Wang L, Zhang X, Jia LT, et al.
c-Myc-mediated epigenetic silencing of MicroRNA-101 contributes to dysregulation of multiple pathways in hepatocellular carcinoma.
Hepatology. 2014; 59(5):1850-63 [PubMed] Related Publications
UNLABELLED: The MYC oncogene is overexpressed in hepatocellular carcinoma (HCC) and has been associated with widespread microRNA (miRNA) repression; however, the underlying mechanisms are largely unknown. Here, we report that the c-Myc oncogenic transcription factor physically interacts with enhancer of zeste homolog 2 (EZH2), a core enzymatic unit of polycomb repressive complex 2 (PRC2). Furthermore, miR-101, an important tumor-suppressive miRNA in human hepatocarcinomas, is epigenetically repressed by PRC2 complex in a c-Myc-mediated manner. miR-101, in turn, inhibits the expression of two subunits of PRC2 (EZH2 and EED), thus creating a double-negative feedback loop that regulates the process of hepatocarcinogenesis. Restoration of miR-101 expression suppresses multiple malignant phenotypes of HCC cells by coordinate repression of a cohort of oncogenes, including STMN1, JUNB, and CXCR7, and further increases expression of endogenous miR-101 by inhibition of PRC2 activation. In addition, co-overexpression of c-Myc and EZH2 in HCC samples was closely associated with lower expression of miR-101 (P < 0.0001) and poorer prognosis of HCC patients (P < 0.01).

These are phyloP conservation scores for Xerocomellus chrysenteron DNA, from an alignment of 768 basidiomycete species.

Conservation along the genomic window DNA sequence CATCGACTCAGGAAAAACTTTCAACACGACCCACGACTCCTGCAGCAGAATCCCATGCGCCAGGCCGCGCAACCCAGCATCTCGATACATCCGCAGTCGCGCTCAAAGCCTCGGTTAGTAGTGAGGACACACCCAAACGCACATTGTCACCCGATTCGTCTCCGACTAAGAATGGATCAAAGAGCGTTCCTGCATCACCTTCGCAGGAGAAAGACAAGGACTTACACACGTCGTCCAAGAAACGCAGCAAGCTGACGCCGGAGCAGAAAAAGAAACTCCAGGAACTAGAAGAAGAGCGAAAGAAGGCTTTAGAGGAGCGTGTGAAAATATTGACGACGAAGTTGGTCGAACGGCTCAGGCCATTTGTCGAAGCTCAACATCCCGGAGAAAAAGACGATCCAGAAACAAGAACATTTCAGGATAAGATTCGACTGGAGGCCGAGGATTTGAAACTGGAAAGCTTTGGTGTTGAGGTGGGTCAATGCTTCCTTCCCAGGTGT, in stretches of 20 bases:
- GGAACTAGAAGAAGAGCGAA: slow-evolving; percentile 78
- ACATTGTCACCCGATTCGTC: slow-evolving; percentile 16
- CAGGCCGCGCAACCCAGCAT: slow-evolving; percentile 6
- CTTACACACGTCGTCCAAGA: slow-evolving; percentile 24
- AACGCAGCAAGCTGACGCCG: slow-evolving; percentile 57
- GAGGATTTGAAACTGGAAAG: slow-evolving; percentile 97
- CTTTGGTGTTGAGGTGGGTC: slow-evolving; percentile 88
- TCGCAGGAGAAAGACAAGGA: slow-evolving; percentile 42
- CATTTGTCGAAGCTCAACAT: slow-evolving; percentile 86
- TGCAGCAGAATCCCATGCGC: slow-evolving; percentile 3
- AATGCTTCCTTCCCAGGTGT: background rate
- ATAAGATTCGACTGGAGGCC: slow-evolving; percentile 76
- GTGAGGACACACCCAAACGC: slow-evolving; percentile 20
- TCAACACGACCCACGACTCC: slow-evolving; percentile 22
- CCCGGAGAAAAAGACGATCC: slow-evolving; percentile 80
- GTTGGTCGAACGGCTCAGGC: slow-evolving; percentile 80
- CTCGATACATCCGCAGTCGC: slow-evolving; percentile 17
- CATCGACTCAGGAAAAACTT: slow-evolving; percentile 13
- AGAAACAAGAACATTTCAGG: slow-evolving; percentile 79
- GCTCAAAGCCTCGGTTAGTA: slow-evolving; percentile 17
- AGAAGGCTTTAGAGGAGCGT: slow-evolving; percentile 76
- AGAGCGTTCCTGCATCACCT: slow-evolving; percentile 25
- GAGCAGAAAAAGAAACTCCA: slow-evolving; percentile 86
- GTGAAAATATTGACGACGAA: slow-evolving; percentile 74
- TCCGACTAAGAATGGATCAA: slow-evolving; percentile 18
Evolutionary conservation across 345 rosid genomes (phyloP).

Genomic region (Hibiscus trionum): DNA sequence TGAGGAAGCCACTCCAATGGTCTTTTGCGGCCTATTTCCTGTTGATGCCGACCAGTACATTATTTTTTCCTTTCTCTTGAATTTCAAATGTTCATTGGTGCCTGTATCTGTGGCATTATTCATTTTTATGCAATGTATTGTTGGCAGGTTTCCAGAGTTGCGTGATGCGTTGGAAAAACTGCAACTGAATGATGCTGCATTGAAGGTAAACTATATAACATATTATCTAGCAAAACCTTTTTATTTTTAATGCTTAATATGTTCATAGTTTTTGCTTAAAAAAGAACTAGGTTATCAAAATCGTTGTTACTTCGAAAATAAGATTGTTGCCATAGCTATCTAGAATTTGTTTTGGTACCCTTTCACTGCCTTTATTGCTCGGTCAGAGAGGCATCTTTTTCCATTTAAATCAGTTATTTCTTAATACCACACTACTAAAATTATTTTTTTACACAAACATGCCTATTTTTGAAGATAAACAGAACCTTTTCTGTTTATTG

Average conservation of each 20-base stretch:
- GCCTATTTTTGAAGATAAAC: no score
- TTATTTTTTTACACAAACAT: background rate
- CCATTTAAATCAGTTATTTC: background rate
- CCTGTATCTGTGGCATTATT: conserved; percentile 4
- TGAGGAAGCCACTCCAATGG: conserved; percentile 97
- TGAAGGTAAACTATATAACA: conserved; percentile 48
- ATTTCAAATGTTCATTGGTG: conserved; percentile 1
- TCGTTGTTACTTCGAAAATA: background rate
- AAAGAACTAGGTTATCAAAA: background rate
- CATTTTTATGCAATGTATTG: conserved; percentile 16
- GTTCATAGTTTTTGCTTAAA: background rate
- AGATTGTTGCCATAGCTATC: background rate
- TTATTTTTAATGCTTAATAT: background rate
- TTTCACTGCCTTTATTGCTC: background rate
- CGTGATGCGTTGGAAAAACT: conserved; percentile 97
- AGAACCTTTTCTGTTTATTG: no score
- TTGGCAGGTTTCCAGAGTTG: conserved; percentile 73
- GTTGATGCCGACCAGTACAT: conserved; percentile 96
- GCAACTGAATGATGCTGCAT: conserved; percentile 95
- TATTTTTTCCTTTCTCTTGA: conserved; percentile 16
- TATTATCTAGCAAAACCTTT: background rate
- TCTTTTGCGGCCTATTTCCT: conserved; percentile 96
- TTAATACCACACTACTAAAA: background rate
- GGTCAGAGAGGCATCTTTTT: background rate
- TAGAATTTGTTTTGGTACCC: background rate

CONCLUSIONS: c-Myc collaborates with EZH2-containing PRC2 complex in silencing tumor-suppressive miRNAs during hepatocarcinogenesis and provides promising therapeutic candidates for human HCC.

Maussang D, Mujić-Delić A, Descamps FJ, et al.
Llama-derived single variable domains (nanobodies) directed against chemokine receptor CXCR7 reduce head and neck cancer cell growth in vivo.
J Biol Chem. 2013; 288(41):29562-72 [PubMed] Free Access to Full Article Related Publications
The chemokine receptor CXCR7, belonging to the membrane-bound G protein-coupled receptor superfamily, is expressed in several tumor types. Inhibition of CXCR7 with either small molecules or small interference (si)RNA has shown promising therapeutic benefits in several tumor models. With the increased interest and effectiveness of biologicals inhibiting membrane-bound receptors we made use of the "Nanobody platform" to target CXCR7. Previously we showed that Nanobodies, i.e. immunoglobulin single variable domains derived from naturally occurring heavy chain-only camelids antibodies, represent new biological tools to efficiently tackle difficult drug targets such as G protein-coupled receptors. In this study we developed and characterized highly selective and potent Nanobodies against CXCR7. Interestingly, the CXCR7-targeting Nanobodies displayed antagonistic properties in contrast with previously reported CXCR7-targeting agents. Several high affinity CXCR7-specific Nanobodies potently inhibited CXCL12-induced β-arrestin2 recruitment in vitro. A wide variety of tumor biopsies was profiled, showing for the first time high expression of CXCR7 in head and neck cancer. Using a patient-derived CXCR7-expressing head and neck cancer xenograft model in nude mice, tumor growth was inhibited by CXCR7-targeting Nanobody therapy. Mechanistically, CXCR7-targeting Nanobodies did not inhibit cell cycle progression but instead reduced secretion of the angiogenic chemokine CXCL1 from head and neck cancer cells in vitro, thus acting here as inverse agonists, and subsequent angiogenesis in vivo. Hence, with this novel class of CXCR7 inhibitors, we further substantiate the therapeutic relevance of targeting CXCR7 in head and neck cancer.